The latest weekly Morgan face-to-face poll has Labor shedding another two points on the primary vote – down over the last three surveys from 42 per cent to 40 per cent to 38 per cent – and the dividend again being picked up by the Greens, who have gone from 8.5 per cent to 11 per cent to 13 per cent. The Coalition is down half a point to 41 per cent. As a result there is only a slight change on the two-party vote, with Labor’s lead down from 52-48 to 51.5-48.5. There seems to be an anomaly with the “others” rating, which has supposedly jerked up from an anomalous 2 per cent to 6.5 per cent. The fact that last week’s figures only add up to 97 per cent probably has something to do with this.

Elsewhere:

• New South Wales Labor is bracing itself for tomorrow’s Penrith by-election, which you can discuss here. Tune into this site from 6pm tomorrow for live coverage.

• The Senate passed legislation yesterday that will allow pre-poll votes cast within the relevant electorate to be treated as ordinary rather than declaration votes, and thus to be admitted to the count on election night. This will account for about 4500 votes per electorate – roughly 5 per cent of the total. Nearly 20 per cent of the votes cast in 2007 were declaration votes of various kinds, slightly under half of which were pre-polls. The bill also allows changes to enrolment to be made online, and will prevent a repeat of the Christian Democratic Party’s effort from last year’s Bradfield by-election where it fielded nine candidates without having to go to the bother of obtaining the 50 supporting signatures required of independent candidates.

• Wyong councillor John McNamara has been chosen as the new Liberal candidate for Dobell. The nomination had been vacated by the withdrawal of original nominee Garry Lee, who seems to have been pushed because his establishment of a company to take advantage of the government’s insulation scheme threatened to muddy the election campaign waters. VexNews published a colourful account from a local Liberal who tipped the outcome earlier in the week, which suggested the party does not fancy its chances in the seat.

• The Queensland Times has published a list of eight starters for the June 27 Liberal National Party preselection in the new seat of Wright, to be held following the disendorsement of Hajnal Ban. Not included are the previously discussed Bill O’Chee and Ted Shepherd. Former Blair MP Cameron Thompson appears to be the front-runner, the others being Scott Buchholz, chief-of-staff to Senator Barnaby Joyce; Richard Hackett-Jones, “a long-term tax-review campaigner who helms the Revenue Review Foundation which advocates for a uniform rate of income tax”; Bob La Castra, Gold Coast councillor and perennial preselection bridesmaid; David Neuendorf, a Lockyer councillor; Scott White, an aircraft engineer; and the unheralded Erin Kerr and Jonathan Krause.

• Yet more trouble for the Liberal National Party, with the Courier-Mail reporting local members are calling for Forde candidate Bert van Manen to be disendorsed because “he had not kept his promise to fund his own election”. While van Manen was reckoned safe for the time being, “sources admitted there had been problems and his position might come under scrutiny if there were any further issues”.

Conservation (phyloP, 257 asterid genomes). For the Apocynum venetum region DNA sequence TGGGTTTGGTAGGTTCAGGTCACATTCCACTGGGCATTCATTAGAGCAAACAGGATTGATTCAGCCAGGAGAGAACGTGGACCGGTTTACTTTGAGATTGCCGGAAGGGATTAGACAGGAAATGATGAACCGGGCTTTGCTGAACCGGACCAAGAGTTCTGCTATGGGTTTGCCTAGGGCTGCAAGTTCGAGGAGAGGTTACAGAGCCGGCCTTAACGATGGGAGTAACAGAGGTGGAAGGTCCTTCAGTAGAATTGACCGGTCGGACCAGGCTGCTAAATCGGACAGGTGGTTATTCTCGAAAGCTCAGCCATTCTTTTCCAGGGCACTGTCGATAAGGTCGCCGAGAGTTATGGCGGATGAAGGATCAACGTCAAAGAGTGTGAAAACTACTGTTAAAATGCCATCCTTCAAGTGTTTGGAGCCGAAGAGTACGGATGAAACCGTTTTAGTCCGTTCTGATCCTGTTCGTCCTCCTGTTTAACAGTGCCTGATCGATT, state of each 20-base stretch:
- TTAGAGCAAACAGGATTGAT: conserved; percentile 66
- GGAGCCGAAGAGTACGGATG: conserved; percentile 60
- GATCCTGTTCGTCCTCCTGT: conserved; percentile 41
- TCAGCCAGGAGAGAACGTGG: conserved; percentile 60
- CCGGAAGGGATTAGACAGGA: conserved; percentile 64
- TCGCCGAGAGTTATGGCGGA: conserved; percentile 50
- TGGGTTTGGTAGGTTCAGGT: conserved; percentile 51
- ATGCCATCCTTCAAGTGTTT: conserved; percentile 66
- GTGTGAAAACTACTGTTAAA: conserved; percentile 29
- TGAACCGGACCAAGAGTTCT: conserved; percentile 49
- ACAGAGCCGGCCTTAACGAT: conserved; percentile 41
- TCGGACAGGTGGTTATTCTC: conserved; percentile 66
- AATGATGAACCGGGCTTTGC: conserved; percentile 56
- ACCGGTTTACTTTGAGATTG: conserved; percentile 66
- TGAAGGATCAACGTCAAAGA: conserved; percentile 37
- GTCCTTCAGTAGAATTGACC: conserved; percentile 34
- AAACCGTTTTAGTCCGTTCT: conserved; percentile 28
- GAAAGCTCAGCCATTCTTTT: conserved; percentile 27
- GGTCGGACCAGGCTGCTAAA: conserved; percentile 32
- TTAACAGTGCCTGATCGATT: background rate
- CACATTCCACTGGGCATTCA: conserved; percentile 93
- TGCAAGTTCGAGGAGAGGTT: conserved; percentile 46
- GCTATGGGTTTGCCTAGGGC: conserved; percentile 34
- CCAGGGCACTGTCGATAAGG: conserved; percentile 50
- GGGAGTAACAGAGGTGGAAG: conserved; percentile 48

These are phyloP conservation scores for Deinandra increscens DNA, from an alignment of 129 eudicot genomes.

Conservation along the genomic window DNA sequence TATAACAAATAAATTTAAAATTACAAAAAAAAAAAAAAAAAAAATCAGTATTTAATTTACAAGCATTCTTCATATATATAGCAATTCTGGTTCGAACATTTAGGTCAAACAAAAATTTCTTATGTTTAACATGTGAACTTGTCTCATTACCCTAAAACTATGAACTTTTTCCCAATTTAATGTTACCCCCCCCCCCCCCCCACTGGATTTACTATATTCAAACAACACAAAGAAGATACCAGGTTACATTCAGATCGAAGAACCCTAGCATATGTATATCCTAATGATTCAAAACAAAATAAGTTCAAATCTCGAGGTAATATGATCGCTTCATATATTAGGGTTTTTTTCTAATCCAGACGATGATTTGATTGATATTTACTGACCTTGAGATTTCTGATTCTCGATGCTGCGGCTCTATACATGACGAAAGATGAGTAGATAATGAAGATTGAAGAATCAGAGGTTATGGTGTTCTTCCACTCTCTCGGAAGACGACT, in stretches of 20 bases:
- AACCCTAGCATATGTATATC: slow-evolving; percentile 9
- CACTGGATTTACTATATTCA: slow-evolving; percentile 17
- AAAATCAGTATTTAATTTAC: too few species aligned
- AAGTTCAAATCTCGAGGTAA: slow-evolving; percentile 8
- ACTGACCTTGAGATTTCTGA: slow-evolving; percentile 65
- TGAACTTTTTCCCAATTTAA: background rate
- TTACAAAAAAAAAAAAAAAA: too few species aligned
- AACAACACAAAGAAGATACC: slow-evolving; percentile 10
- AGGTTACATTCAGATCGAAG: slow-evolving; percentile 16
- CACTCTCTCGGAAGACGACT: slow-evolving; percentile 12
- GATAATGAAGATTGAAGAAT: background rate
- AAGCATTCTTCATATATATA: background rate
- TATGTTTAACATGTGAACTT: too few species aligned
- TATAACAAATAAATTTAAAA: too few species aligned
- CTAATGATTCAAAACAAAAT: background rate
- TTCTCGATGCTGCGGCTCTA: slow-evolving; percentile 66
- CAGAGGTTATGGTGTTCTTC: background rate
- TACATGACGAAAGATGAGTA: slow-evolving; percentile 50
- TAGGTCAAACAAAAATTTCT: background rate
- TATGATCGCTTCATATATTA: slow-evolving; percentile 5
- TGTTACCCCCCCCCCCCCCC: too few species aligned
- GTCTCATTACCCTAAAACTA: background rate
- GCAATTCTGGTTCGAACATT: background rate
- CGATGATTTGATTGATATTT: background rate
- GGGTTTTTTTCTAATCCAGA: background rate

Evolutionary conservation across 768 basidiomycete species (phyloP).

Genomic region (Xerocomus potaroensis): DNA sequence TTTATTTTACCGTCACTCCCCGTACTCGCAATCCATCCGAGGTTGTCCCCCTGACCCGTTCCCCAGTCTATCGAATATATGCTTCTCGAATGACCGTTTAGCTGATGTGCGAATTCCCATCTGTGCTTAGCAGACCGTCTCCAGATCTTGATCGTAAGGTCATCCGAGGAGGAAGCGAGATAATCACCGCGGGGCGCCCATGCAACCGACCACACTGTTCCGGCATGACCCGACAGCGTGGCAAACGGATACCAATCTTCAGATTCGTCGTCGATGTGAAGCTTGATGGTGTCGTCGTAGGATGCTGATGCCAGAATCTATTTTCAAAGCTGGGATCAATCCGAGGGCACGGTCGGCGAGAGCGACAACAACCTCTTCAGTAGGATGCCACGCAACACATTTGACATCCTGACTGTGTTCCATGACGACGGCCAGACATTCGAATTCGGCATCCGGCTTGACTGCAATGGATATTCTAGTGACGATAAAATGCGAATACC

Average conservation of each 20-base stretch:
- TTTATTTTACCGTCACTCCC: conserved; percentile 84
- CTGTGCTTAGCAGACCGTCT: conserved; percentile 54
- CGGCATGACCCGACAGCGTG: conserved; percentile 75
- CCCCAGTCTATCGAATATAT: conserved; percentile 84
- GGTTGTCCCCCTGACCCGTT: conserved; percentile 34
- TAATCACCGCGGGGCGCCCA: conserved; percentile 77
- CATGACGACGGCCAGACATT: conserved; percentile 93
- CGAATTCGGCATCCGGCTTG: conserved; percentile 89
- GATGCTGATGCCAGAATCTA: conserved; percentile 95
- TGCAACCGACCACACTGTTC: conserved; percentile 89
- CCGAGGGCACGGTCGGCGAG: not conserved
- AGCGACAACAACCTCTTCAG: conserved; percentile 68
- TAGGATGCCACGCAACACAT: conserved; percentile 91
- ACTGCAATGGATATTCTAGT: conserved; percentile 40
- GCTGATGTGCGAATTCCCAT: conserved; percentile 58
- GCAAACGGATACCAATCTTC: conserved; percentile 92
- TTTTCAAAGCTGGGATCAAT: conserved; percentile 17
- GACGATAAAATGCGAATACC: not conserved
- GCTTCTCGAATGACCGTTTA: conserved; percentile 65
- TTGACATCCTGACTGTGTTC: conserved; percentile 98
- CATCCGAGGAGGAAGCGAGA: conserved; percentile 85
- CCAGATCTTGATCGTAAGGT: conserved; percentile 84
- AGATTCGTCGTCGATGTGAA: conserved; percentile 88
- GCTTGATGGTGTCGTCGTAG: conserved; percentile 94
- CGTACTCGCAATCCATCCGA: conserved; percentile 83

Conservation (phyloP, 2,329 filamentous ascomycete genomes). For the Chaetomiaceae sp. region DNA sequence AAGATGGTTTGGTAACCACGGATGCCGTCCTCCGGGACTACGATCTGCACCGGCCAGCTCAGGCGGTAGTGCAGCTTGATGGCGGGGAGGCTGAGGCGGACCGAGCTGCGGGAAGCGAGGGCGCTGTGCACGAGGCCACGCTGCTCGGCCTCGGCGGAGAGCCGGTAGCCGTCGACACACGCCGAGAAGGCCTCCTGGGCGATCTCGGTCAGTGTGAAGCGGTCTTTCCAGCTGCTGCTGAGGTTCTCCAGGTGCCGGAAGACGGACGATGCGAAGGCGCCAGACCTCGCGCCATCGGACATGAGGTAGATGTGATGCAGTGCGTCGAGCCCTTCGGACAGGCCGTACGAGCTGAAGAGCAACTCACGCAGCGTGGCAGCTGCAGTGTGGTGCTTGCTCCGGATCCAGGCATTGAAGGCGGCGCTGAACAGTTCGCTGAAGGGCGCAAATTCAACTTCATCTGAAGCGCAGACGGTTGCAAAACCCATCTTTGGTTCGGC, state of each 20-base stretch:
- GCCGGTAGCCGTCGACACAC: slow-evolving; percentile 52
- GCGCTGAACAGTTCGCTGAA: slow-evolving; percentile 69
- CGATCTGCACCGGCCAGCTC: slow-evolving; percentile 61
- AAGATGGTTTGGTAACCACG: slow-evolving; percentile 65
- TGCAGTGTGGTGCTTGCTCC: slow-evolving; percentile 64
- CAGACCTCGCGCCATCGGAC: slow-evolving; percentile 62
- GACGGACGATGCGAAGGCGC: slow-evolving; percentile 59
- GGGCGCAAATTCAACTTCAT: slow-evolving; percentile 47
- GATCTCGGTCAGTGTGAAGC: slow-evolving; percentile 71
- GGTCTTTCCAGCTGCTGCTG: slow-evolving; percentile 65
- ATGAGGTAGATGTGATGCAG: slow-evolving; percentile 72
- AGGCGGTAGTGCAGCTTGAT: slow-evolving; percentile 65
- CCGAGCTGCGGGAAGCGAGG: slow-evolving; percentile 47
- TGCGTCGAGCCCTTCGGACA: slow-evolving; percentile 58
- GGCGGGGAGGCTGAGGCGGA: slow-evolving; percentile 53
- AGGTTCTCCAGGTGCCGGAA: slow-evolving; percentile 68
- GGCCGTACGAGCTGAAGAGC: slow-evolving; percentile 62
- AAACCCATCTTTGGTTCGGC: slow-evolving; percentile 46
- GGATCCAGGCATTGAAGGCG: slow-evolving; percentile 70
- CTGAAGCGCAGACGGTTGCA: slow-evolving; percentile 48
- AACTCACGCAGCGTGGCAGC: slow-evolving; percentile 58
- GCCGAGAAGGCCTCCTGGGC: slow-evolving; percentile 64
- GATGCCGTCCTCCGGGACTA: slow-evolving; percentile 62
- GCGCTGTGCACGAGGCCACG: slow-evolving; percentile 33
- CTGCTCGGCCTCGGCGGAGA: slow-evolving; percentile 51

• The Liberal National Party has preselected Logan councillor Luke Smith to run against Craig Emerson in the safe Labor southern Brisbane seat of Rankin.

• The Illawarra Mercury reports former rugby league player David Boyle will withdraw as Labor candidate for the winnable south coast New South Wales seat of Gilmore, after his installation by the national executive caused an uproar in local party branches.

• Following the withdrawal of original nominee Tania Murdock, the Nationals will preselect a new candidate tomorrow for the Labor-held north coast New South Wales seat of Richmond. The preselection has attracted four candidates, an interesting turnaround on the first round when Murdock was the only person interested. According to Alex Easton of The Northern Star, the nominees are “Richmond Nationals president Alan Hunter and lawyer Jim Fuggle from the south of the electorate; and businessman Phil Taylor and pharmacist Brian Curran from the seat’s north”. Oddly, Hunter was quoted on Wednesday saying “party members would not automatically appoint a candidate if there were no stand-out nominations”, with suggestions the one-time Anthony family stronghold should be left to the Liberals.

• The Tasmanian Liberals are hawking internal polling which it says shows Labor in trouble in as many three seats, although the only figure provided – a 37 per cent primary vote tie in Bass, which would translate to a comfortable win for Labor – doesn’t bear this out. The other two seats are Braddon and, it seems, Lyons. Barnaby Joyce has today been talking of a Queensland hit-list consisting of Leichhardt, Dawson, Flynn, Longman and Wright (a slightly creative inclusion given it’s a notionally LNP new seat), with Forde as a roughie.

• Left faction powerbroker and state party assistant secretary Luke Foley has taken the place of Ian Macdonald in the New South Wales Legislative Council, following the latter’s resignation after an adverse review finding into travel expenses.

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Peter Fray
Peter Fray
Editor-in-chief of Crikey
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